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|Case Number:||Criminal Appeal 78B of 2015|
|Parties:||Peter Kagotho v Republic|
|Date Delivered:||30 Dec 2015|
|Court:||High Court at Bomet|
|Judge(s):||Janet Nzilani Mulwa|
|Citation:||Peter Kagotho v Republic  eKLR|
|Case Outcome:||Bail allowed|
|Disclaimer:||The information contained in the above segment is not part of the judicial opinion delivered by the Court. The metadata has been prepared by Kenya Law as a guide in understanding the subject of the judicial opinion. Kenya Law makes no warranties as to the comprehensiveness or accuracy of the information|
REPUBLIC OF KENYA
IN THE HIGH COURT OF KENYA AT BOMET
CRIMINAL APPEAL NO. 78(B) OF 2015
HIGH COURT CRIMINAL APPEAL NO. 78B OF 2015
PETER KAGOTHO -VS - REPUBLIC
The application dated 8/12/2015 is made pursuant to provisions of Section 359 of the Criminal Procedure Code that seeks admission of the appellant to bail pending appeal. Two supporting affidavits, one sworn by the appellant and filed on the 8/12/2015, a brother to the appellant. The sum total of the two affidavits is that:
1. That the appeal is arguable and has very many chances of success.
2. That it will be prejudicial if the appellant serves a substantial part of the 8 years jail term in the event that the appeal succeeds.
3. That the appellant is not a flight risk and undertakes to abide by all bail conditions that the court may impose.
4. That the appellant has special needs, that he is chronically asthmatic test he has recently lost his wife and the small children are now left with either parent.
5. That he did not jump bail during the trial and will attend court at all times when required to do so.
In opposing the bail application, the DPP through Ms Ngori,
It is stated that:
1. That the appellant has only been in custody for one month.
2. That the offences of stealing of a motor vehicle and forgery of documents are serious and may graduate to more serious offences if applicant is released on bail.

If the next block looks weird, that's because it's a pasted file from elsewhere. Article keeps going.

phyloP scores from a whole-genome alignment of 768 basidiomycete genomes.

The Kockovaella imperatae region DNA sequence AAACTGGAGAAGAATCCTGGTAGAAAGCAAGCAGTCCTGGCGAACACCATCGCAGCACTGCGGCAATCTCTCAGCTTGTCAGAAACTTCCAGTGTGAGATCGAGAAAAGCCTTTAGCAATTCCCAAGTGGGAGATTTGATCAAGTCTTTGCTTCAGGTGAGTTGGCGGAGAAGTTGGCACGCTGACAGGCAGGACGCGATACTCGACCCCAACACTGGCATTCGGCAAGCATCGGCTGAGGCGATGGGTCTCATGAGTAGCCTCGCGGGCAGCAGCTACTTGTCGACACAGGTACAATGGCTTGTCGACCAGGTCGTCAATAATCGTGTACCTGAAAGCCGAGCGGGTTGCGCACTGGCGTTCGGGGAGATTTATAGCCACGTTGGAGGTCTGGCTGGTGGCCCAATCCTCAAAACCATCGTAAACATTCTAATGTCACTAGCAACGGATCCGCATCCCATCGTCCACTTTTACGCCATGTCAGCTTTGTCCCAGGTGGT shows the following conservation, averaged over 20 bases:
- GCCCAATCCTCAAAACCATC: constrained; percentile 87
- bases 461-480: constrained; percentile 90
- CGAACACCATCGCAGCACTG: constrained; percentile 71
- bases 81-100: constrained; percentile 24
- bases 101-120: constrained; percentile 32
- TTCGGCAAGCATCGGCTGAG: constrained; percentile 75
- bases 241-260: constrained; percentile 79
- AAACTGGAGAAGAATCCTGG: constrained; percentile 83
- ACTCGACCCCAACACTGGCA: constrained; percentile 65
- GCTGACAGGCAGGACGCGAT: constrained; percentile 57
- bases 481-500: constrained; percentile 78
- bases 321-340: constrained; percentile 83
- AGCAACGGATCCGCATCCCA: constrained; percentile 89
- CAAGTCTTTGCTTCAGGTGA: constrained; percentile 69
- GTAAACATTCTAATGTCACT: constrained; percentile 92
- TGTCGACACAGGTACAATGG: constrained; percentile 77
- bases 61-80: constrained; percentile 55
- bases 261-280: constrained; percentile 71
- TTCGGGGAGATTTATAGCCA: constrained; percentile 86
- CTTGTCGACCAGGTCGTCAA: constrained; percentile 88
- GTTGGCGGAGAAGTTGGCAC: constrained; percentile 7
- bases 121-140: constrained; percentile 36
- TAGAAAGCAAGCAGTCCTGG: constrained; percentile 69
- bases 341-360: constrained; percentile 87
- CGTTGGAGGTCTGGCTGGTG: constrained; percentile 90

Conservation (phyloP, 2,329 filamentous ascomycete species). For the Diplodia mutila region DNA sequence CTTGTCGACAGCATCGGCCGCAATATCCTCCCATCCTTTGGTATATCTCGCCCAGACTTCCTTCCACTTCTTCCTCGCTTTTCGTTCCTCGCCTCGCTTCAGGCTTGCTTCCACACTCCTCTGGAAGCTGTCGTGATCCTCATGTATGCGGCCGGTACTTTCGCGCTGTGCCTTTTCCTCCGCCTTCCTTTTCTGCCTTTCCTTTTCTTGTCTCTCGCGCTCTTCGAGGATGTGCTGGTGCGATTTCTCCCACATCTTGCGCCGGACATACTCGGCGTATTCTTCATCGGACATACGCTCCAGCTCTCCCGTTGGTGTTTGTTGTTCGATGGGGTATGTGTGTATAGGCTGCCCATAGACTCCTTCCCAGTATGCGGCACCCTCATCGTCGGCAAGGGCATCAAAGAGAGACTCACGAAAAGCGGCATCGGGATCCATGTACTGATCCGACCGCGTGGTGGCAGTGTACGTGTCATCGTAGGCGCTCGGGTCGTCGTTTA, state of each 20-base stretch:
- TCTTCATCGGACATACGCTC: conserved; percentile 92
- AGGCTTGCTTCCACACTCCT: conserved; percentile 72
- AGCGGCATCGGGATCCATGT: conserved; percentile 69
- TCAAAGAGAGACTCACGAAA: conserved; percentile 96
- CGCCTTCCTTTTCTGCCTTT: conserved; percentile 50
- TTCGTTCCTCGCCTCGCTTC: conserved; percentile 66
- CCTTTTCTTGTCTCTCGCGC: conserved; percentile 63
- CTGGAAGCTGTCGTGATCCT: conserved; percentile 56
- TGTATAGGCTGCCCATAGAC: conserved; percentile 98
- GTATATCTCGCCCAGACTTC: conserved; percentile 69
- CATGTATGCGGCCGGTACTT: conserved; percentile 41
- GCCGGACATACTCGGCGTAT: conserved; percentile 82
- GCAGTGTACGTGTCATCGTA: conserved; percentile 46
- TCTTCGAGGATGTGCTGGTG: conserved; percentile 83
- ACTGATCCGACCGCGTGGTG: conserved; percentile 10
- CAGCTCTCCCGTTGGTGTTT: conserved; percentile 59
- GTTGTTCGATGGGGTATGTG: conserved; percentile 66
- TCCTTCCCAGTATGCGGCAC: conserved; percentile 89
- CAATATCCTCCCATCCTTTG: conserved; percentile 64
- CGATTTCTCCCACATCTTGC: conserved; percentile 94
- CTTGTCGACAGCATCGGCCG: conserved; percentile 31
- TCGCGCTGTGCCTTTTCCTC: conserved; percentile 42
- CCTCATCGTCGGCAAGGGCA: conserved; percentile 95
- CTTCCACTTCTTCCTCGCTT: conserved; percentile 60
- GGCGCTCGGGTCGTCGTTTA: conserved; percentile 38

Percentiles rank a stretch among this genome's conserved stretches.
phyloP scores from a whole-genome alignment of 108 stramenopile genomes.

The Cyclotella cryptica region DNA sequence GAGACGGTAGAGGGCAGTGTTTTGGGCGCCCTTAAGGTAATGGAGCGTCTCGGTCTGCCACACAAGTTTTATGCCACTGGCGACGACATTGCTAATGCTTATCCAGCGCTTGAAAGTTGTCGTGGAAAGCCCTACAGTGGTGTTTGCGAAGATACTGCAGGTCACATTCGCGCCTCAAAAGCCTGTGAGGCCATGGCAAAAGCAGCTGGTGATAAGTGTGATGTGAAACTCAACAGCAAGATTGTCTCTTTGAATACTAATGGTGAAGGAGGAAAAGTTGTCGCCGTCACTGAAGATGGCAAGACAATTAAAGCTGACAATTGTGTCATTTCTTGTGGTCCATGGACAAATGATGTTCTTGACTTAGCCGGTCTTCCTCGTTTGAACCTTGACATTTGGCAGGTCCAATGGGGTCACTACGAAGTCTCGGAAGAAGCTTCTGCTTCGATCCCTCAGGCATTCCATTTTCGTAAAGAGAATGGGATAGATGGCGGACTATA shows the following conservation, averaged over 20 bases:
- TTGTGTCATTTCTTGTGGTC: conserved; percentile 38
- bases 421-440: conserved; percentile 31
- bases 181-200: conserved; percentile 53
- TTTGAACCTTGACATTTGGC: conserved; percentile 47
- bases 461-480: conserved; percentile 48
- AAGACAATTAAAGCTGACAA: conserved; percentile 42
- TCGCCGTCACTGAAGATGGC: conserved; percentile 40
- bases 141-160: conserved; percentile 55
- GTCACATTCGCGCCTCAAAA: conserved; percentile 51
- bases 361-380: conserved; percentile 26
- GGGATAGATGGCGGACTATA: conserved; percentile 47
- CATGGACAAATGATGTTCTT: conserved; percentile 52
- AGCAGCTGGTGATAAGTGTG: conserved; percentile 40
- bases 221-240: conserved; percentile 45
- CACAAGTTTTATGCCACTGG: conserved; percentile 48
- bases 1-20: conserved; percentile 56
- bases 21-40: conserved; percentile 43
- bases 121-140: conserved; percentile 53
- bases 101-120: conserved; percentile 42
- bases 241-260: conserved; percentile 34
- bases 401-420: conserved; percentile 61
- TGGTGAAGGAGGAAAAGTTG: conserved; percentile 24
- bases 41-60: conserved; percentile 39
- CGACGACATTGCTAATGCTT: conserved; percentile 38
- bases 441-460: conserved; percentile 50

3. The appeal maybe heard sooner even in January 2016, have no purpose for the bail application.
4. That no special circumstances of the appellant have been demonstrated save for the loss of the wife.
The appellant was convicted for the offence of stealing of motor vehicle
C/S 278 (A) of the Penal Code, and obtaining M/V registration book by false pretence C/S 357(a) of the Penal Code. He was sentenced to serve a total of 8 years without option of a fine of both counts on the 19/11/2015.
The court has considered the principles and guidelines upon which bail pending appeal may be granted as stated in the case JIVRoiji Shah –vs- R (1986) KLR 605. These are
1. Existence of exceptional or unusual circumstances which the court may fairly conclude that it is in the interest of justice to grant bail.
2. It appears prima facie from the totality of the circumstances that the appeal is likely to be successful on account of points of law.
3. That the applicant may have served substantial part of the sentence before the appeal is heard.
4. That the right to bail as provided under Article 49 (1) of the Constitution is at the discretion of the Court and is not absolute.